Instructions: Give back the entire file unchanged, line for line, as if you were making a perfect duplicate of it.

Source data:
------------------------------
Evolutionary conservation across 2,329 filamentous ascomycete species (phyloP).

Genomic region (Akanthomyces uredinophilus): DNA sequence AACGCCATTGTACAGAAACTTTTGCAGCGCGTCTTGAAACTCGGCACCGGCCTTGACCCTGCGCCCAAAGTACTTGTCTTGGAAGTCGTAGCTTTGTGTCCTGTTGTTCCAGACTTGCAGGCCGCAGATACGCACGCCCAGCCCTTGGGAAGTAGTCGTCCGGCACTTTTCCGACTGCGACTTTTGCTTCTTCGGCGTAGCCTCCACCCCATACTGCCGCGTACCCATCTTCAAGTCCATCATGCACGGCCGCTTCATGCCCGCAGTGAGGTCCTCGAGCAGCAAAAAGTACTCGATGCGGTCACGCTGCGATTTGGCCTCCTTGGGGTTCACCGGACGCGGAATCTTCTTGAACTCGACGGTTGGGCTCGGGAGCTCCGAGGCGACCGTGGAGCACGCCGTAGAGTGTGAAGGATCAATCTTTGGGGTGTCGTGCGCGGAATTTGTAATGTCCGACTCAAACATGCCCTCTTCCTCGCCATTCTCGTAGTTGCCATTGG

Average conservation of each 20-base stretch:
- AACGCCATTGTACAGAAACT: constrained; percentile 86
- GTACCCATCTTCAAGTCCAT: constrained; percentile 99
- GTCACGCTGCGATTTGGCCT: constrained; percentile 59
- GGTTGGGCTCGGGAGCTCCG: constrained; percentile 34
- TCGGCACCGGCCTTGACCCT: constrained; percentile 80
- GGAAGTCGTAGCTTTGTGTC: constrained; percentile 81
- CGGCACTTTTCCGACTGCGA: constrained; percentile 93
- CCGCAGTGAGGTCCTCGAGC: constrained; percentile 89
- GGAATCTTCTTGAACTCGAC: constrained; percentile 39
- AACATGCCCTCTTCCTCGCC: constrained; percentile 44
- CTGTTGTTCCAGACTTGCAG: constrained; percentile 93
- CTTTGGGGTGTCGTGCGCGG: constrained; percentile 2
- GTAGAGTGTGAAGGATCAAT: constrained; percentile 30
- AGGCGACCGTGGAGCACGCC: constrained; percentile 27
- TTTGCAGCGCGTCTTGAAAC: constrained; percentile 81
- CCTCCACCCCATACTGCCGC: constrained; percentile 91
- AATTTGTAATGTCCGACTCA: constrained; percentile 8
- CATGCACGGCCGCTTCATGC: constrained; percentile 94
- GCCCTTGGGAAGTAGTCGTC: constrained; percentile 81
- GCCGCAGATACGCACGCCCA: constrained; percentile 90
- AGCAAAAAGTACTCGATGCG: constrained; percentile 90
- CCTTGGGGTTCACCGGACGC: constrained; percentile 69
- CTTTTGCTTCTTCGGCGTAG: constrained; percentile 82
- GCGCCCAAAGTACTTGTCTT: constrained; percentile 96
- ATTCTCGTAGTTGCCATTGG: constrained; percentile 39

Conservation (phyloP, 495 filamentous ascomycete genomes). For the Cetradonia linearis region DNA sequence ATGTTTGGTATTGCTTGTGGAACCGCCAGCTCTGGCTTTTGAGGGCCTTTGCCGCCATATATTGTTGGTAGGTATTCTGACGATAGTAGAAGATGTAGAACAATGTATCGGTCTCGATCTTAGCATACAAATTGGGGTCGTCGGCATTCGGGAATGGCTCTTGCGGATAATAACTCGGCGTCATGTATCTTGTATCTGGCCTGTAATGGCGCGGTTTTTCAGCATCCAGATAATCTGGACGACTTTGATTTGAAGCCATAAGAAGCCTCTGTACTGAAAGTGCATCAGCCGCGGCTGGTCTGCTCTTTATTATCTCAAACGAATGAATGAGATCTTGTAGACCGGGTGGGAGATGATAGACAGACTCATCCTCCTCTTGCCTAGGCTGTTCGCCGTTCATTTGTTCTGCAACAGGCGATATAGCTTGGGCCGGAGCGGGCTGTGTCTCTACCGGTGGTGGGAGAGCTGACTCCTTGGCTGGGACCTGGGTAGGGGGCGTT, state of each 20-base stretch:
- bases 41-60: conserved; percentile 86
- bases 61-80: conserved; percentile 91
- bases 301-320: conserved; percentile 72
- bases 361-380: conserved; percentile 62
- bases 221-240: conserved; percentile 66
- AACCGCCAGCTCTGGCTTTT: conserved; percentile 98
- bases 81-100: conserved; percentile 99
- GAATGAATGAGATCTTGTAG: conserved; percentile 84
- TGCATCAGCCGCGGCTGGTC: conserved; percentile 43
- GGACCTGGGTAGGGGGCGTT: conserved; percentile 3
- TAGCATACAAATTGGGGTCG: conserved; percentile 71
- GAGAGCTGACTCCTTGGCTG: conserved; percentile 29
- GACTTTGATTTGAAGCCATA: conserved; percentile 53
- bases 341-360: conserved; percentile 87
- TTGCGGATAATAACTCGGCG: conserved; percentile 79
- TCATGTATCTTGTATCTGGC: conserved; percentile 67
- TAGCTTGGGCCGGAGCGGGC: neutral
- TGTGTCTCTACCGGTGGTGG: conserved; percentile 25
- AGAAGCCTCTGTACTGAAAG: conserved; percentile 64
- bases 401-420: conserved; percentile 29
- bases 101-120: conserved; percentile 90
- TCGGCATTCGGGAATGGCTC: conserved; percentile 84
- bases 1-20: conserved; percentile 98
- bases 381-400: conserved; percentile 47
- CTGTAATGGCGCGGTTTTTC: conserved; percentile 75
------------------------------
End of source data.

Evolutionary conservation across 2,329 filamentous ascomycete species (phyloP).

Genomic region (Akanthomyces uredinophilus): DNA sequence AACGCCATTGTACAGAAACTTTTGCAGCGCGTCTTGAAACTCGGCACCGGCCTTGACCCTGCGCCCAAAGTACTTGTCTTGGAAGTCGTAGCTTTGTGTCCTGTTGTTCCAGACTTGCAGGCCGCAGATACGCACGCCCAGCCCTTGGGAAGTAGTCGTCCGGCACTTTTCCGACTGCGACTTTTGCTTCTTCGGCGTAGCCTCCACCCCATACTGCCGCGTACCCATCTTCAAGTCCATCATGCACGGCCGCTTCATGCCCGCAGTGAGGTCCTCGAGCAGCAAAAAGTACTCGATGCGGTCACGCTGCGATTTGGCCTCCTTGGGGTTCACCGGACGCGGAATCTTCTTGAACTCGACGGTTGGGCTCGGGAGCTCCGAGGCGACCGTGGAGCACGCCGTAGAGTGTGAAGGATCAATCTTTGGGGTGTCGTGCGCGGAATTTGTAATGTCCGACTCAAACATGCCCTCTTCCTCGCCATTCTCGTAGTTGCCATTGG

Average conservation of each 20-base stretch:
- AACGCCATTGTACAGAAACT: constrained; percentile 86
- GTACCCATCTTCAAGTCCAT: constrained; percentile 99
- GTCACGCTGCGATTTGGCCT: constrained; percentile 59
- GGTTGGGCTCGGGAGCTCCG: constrained; percentile 34
- TCGGCACCGGCCTTGACCCT: constrained; percentile 80
- GGAAGTCGTAGCTTTGTGTC: constrained; percentile 81
- CGGCACTTTTCCGACTGCGA: constrained; percentile 93
- CCGCAGTGAGGTCCTCGAGC: constrained; percentile 89
- GGAATCTTCTTGAACTCGAC: constrained; percentile 39
- AACATGCCCTCTTCCTCGCC: constrained; percentile 44
- CTGTTGTTCCAGACTTGCAG: constrained; percentile 93
- CTTTGGGGTGTCGTGCGCGG: constrained; percentile 2
- GTAGAGTGTGAAGGATCAAT: constrained; percentile 30
- AGGCGACCGTGGAGCACGCC: constrained; percentile 27
- TTTGCAGCGCGTCTTGAAAC: constrained; percentile 81
- CCTCCACCCCATACTGCCGC: constrained; percentile 91
- AATTTGTAATGTCCGACTCA: constrained; percentile 8
- CATGCACGGCCGCTTCATGC: constrained; percentile 94
- GCCCTTGGGAAGTAGTCGTC: constrained; percentile 81
- GCCGCAGATACGCACGCCCA: constrained; percentile 90
- AGCAAAAAGTACTCGATGCG: constrained; percentile 90
- CCTTGGGGTTCACCGGACGC: constrained; percentile 69
- CTTTTGCTTCTTCGGCGTAG: constrained; percentile 82
- GCGCCCAAAGTACTTGTCTT: constrained; percentile 96
- ATTCTCGTAGTTGCCATTGG: constrained; percentile 39

Conservation (phyloP, 495 filamentous ascomycete genomes). For the Cetradonia linearis region DNA sequence ATGTTTGGTATTGCTTGTGGAACCGCCAGCTCTGGCTTTTGAGGGCCTTTGCCGCCATATATTGTTGGTAGGTATTCTGACGATAGTAGAAGATGTAGAACAATGTATCGGTCTCGATCTTAGCATACAAATTGGGGTCGTCGGCATTCGGGAATGGCTCTTGCGGATAATAACTCGGCGTCATGTATCTTGTATCTGGCCTGTAATGGCGCGGTTTTTCAGCATCCAGATAATCTGGACGACTTTGATTTGAAGCCATAAGAAGCCTCTGTACTGAAAGTGCATCAGCCGCGGCTGGTCTGCTCTTTATTATCTCAAACGAATGAATGAGATCTTGTAGACCGGGTGGGAGATGATAGACAGACTCATCCTCCTCTTGCCTAGGCTGTTCGCCGTTCATTTGTTCTGCAACAGGCGATATAGCTTGGGCCGGAGCGGGCTGTGTCTCTACCGGTGGTGGGAGAGCTGACTCCTTGGCTGGGACCTGGGTAGGGGGCGTT, state of each 20-base stretch:
- bases 41-60: conserved; percentile 86
- bases 61-80: conserved; percentile 91
- bases 301-320: conserved; percentile 72
- bases 361-380: conserved; percentile 62
- bases 221-240: conserved; percentile 66
- AACCGCCAGCTCTGGCTTTT: conserved; percentile 98
- bases 81-100: conserved; percentile 99
- GAATGAATGAGATCTTGTAG: conserved; percentile 84
- TGCATCAGCCGCGGCTGGTC: conserved; percentile 43
- GGACCTGGGTAGGGGGCGTT: conserved; percentile 3
- TAGCATACAAATTGGGGTCG: conserved; percentile 71
- GAGAGCTGACTCCTTGGCTG: conserved; percentile 29
- GACTTTGATTTGAAGCCATA: conserved; percentile 53
- bases 341-360: conserved; percentile 87
- TTGCGGATAATAACTCGGCG: conserved; percentile 79
- TCATGTATCTTGTATCTGGC: conserved; percentile 67
- TAGCTTGGGCCGGAGCGGGC: neutral
- TGTGTCTCTACCGGTGGTGG: conserved; percentile 25
- AGAAGCCTCTGTACTGAAAG: conserved; percentile 64
- bases 401-420: conserved; percentile 29
- bases 101-120: conserved; percentile 90
- TCGGCATTCGGGAATGGCTC: conserved; percentile 84
- bases 1-20: conserved; percentile 98
- bases 381-400: conserved; percentile 47
- CTGTAATGGCGCGGTTTTTC: conserved; percentile 75